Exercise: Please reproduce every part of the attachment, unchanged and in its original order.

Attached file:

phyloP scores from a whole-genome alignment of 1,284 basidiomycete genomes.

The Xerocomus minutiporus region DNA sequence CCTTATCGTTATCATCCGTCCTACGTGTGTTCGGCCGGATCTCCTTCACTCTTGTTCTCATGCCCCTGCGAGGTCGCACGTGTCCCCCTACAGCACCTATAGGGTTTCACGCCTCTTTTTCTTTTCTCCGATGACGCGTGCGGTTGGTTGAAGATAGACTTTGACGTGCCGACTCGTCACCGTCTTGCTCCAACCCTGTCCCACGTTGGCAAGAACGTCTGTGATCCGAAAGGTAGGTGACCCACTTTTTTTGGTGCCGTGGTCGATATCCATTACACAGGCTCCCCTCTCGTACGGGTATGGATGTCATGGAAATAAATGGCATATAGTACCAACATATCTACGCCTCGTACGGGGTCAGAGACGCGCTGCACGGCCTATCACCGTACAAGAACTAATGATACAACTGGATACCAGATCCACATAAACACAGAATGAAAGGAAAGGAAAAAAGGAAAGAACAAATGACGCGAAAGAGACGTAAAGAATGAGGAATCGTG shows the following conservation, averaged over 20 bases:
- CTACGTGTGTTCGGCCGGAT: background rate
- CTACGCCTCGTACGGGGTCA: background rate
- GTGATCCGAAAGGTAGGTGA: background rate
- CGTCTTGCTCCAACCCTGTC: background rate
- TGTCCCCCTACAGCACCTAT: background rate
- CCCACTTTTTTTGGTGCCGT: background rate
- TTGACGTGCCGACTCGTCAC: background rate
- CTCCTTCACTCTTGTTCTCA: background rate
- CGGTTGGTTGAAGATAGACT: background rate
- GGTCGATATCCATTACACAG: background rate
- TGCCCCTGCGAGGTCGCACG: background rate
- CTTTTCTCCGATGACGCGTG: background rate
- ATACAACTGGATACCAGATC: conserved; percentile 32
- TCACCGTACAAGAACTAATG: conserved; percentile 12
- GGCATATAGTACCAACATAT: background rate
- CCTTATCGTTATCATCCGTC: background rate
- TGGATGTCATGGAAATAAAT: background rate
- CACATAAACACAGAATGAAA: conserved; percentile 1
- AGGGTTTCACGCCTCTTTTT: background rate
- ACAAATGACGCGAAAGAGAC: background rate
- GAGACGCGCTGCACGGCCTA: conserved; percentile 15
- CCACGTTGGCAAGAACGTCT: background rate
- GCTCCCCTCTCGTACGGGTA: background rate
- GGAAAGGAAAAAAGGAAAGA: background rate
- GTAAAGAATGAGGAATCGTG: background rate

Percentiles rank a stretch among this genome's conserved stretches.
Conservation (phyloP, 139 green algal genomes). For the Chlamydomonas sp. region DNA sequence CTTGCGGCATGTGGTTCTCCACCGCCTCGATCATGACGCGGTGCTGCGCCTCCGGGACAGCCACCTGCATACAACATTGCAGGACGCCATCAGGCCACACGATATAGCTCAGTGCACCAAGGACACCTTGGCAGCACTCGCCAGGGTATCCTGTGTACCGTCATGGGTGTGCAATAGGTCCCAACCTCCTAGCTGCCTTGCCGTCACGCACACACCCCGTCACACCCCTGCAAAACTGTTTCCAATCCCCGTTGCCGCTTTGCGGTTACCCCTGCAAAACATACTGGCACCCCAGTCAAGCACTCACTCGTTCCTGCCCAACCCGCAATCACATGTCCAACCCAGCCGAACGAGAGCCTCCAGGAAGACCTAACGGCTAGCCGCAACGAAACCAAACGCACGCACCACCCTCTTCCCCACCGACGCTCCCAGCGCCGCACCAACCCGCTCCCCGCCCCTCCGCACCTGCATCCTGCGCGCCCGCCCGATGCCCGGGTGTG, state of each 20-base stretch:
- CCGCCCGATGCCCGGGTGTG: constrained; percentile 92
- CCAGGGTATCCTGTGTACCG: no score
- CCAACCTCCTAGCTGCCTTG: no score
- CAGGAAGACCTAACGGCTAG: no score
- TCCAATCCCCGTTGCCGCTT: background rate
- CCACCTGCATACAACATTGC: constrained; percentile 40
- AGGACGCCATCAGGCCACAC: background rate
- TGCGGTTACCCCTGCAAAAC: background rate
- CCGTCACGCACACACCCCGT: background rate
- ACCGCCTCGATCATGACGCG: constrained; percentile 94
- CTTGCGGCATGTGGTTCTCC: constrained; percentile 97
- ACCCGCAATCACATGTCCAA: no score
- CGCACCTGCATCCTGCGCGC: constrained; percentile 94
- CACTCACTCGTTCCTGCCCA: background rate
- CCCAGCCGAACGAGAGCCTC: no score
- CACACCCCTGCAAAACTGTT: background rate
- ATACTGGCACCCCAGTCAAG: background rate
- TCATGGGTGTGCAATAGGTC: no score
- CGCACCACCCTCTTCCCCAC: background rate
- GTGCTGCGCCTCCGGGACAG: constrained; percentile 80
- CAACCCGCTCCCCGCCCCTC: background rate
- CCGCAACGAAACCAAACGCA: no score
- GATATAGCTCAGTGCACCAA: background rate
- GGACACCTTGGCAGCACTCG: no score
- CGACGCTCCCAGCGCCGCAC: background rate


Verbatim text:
phyloP scores from a whole-genome alignment of 1,284 basidiomycete genomes.

The Xerocomus minutiporus region DNA sequence CCTTATCGTTATCATCCGTCCTACGTGTGTTCGGCCGGATCTCCTTCACTCTTGTTCTCATGCCCCTGCGAGGTCGCACGTGTCCCCCTACAGCACCTATAGGGTTTCACGCCTCTTTTTCTTTTCTCCGATGACGCGTGCGGTTGGTTGAAGATAGACTTTGACGTGCCGACTCGTCACCGTCTTGCTCCAACCCTGTCCCACGTTGGCAAGAACGTCTGTGATCCGAAAGGTAGGTGACCCACTTTTTTTGGTGCCGTGGTCGATATCCATTACACAGGCTCCCCTCTCGTACGGGTATGGATGTCATGGAAATAAATGGCATATAGTACCAACATATCTACGCCTCGTACGGGGTCAGAGACGCGCTGCACGGCCTATCACCGTACAAGAACTAATGATACAACTGGATACCAGATCCACATAAACACAGAATGAAAGGAAAGGAAAAAAGGAAAGAACAAATGACGCGAAAGAGACGTAAAGAATGAGGAATCGTG shows the following conservation, averaged over 20 bases:
- CTACGTGTGTTCGGCCGGAT: background rate
- CTACGCCTCGTACGGGGTCA: background rate
- GTGATCCGAAAGGTAGGTGA: background rate
- CGTCTTGCTCCAACCCTGTC: background rate
- TGTCCCCCTACAGCACCTAT: background rate
- CCCACTTTTTTTGGTGCCGT: background rate
- TTGACGTGCCGACTCGTCAC: background rate
- CTCCTTCACTCTTGTTCTCA: background rate
- CGGTTGGTTGAAGATAGACT: background rate
- GGTCGATATCCATTACACAG: background rate
- TGCCCCTGCGAGGTCGCACG: background rate
- CTTTTCTCCGATGACGCGTG: background rate
- ATACAACTGGATACCAGATC: conserved; percentile 32
- TCACCGTACAAGAACTAATG: conserved; percentile 12
- GGCATATAGTACCAACATAT: background rate
- CCTTATCGTTATCATCCGTC: background rate
- TGGATGTCATGGAAATAAAT: background rate
- CACATAAACACAGAATGAAA: conserved; percentile 1
- AGGGTTTCACGCCTCTTTTT: background rate
- ACAAATGACGCGAAAGAGAC: background rate
- GAGACGCGCTGCACGGCCTA: conserved; percentile 15
- CCACGTTGGCAAGAACGTCT: background rate
- GCTCCCCTCTCGTACGGGTA: background rate
- GGAAAGGAAAAAAGGAAAGA: background rate
- GTAAAGAATGAGGAATCGTG: background rate

Percentiles rank a stretch among this genome's conserved stretches.
Conservation (phyloP, 139 green algal genomes). For the Chlamydomonas sp. region DNA sequence CTTGCGGCATGTGGTTCTCCACCGCCTCGATCATGACGCGGTGCTGCGCCTCCGGGACAGCCACCTGCATACAACATTGCAGGACGCCATCAGGCCACACGATATAGCTCAGTGCACCAAGGACACCTTGGCAGCACTCGCCAGGGTATCCTGTGTACCGTCATGGGTGTGCAATAGGTCCCAACCTCCTAGCTGCCTTGCCGTCACGCACACACCCCGTCACACCCCTGCAAAACTGTTTCCAATCCCCGTTGCCGCTTTGCGGTTACCCCTGCAAAACATACTGGCACCCCAGTCAAGCACTCACTCGTTCCTGCCCAACCCGCAATCACATGTCCAACCCAGCCGAACGAGAGCCTCCAGGAAGACCTAACGGCTAGCCGCAACGAAACCAAACGCACGCACCACCCTCTTCCCCACCGACGCTCCCAGCGCCGCACCAACCCGCTCCCCGCCCCTCCGCACCTGCATCCTGCGCGCCCGCCCGATGCCCGGGTGTG, state of each 20-base stretch:
- CCGCCCGATGCCCGGGTGTG: constrained; percentile 92
- CCAGGGTATCCTGTGTACCG: no score
- CCAACCTCCTAGCTGCCTTG: no score
- CAGGAAGACCTAACGGCTAG: no score
- TCCAATCCCCGTTGCCGCTT: background rate
- CCACCTGCATACAACATTGC: constrained; percentile 40
- AGGACGCCATCAGGCCACAC: background rate
- TGCGGTTACCCCTGCAAAAC: background rate
- CCGTCACGCACACACCCCGT: background rate
- ACCGCCTCGATCATGACGCG: constrained; percentile 94
- CTTGCGGCATGTGGTTCTCC: constrained; percentile 97
- ACCCGCAATCACATGTCCAA: no score
- CGCACCTGCATCCTGCGCGC: constrained; percentile 94
- CACTCACTCGTTCCTGCCCA: background rate
- CCCAGCCGAACGAGAGCCTC: no score
- CACACCCCTGCAAAACTGTT: background rate
- ATACTGGCACCCCAGTCAAG: background rate
- TCATGGGTGTGCAATAGGTC: no score
- CGCACCACCCTCTTCCCCAC: background rate
- GTGCTGCGCCTCCGGGACAG: constrained; percentile 80
- CAACCCGCTCCCCGCCCCTC: background rate
- CCGCAACGAAACCAAACGCA: no score
- GATATAGCTCAGTGCACCAA: background rate
- GGACACCTTGGCAGCACTCG: no score
- CGACGCTCCCAGCGCCGCAC: background rate